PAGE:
Charles and Sebastian spend an enchanted summer together: lounging in fields, drinking expensive wine. Charles describes Sebastian as “magically beautiful, with that epicene quality which in extreme youth sings out for live and withers at the first cold wind.” While their relationship is undoubtedly romantic, Waugh’s writing leaves it unclear as to whether it ever becomes sexual. Many readers are certain it does. I think the text supports both readings, but it ultimately doesn’t matter much either way to the plot of the story or its themes. While Anthony Blanche and Sebastian are clearly homosexual, Charles is not. He is attracted to Sebastian’s beauty and intrigued by the prospect of a perpetual adolescence, which Sebastian (forever clinging to his trusty teddy bear) represents.

Observing that Sebastian has “completely captivated” Charles, Anthony Blanche – the great “aesthete par excellence” – warns him of Sebastian’s family:

“I forget if you know his family. Now there, my dear, is a subject for the poet – for the poet of the future who must be also a psychoanalyst – and perhaps a diabolist, too. I don’t suppose he’ll ever let you meet them. He’s far too clever. They’re all charming of course, and quite, quite gruesome. Do you ever feel there is something a teeny bit gruesome about Sebastian? No? Perhaps I imagine it; it’s simply that he looks so much like the rest of them, sometimes.”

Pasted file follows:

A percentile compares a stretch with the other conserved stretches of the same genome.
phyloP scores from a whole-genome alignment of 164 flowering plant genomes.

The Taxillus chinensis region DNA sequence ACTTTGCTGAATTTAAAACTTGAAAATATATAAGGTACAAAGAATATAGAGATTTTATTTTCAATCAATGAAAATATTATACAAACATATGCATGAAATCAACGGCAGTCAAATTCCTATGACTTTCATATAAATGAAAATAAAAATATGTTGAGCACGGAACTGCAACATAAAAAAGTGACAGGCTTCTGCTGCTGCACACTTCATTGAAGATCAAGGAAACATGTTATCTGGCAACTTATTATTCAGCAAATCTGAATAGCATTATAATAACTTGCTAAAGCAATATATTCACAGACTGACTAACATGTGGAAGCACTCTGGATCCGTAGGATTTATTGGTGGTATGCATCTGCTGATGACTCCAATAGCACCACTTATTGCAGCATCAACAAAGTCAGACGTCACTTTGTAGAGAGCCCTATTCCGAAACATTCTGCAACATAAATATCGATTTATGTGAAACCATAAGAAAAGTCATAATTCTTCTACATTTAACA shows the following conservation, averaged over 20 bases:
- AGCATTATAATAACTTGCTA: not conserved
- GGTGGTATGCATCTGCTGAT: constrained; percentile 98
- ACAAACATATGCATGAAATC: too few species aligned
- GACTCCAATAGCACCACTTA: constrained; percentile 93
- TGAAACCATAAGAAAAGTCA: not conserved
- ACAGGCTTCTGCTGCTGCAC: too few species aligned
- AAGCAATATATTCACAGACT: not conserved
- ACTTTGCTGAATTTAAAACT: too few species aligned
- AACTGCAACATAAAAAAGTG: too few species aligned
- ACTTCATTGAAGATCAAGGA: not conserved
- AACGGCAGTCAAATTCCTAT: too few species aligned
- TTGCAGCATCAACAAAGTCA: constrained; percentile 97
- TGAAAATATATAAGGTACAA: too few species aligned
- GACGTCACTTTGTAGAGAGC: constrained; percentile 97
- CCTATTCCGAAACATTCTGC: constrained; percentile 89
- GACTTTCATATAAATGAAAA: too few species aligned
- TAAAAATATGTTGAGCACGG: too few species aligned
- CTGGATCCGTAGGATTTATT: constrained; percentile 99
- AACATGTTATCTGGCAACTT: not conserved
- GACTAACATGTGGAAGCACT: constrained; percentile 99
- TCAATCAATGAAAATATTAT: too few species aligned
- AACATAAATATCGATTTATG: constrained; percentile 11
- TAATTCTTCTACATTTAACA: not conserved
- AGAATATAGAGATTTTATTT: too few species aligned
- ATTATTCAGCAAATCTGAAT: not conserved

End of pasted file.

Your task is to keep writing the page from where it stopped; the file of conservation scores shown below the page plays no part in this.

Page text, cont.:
Anthony describes Brideshead — Sebastian’s elder, much more serious brother — as “something archaic, out of a cave that’s been sealed for centuries… a learned bigot, a ceremonious barbarian, a snowbound lama,” with a face “as though an Aztec sculptor had attempted a portrait of Sebastian.” He labels Julia — Sebastian’s younger sister and spitting image — a “Renaissance tragedy” with “a face of flawless Florentine Quattrocento beauty.” However, he warns “she’s a fiend – a passionless, acquisitive, intriguing, ruthless killer… all she wants is power. There ought to be an Inquisition especially set up to burn her.”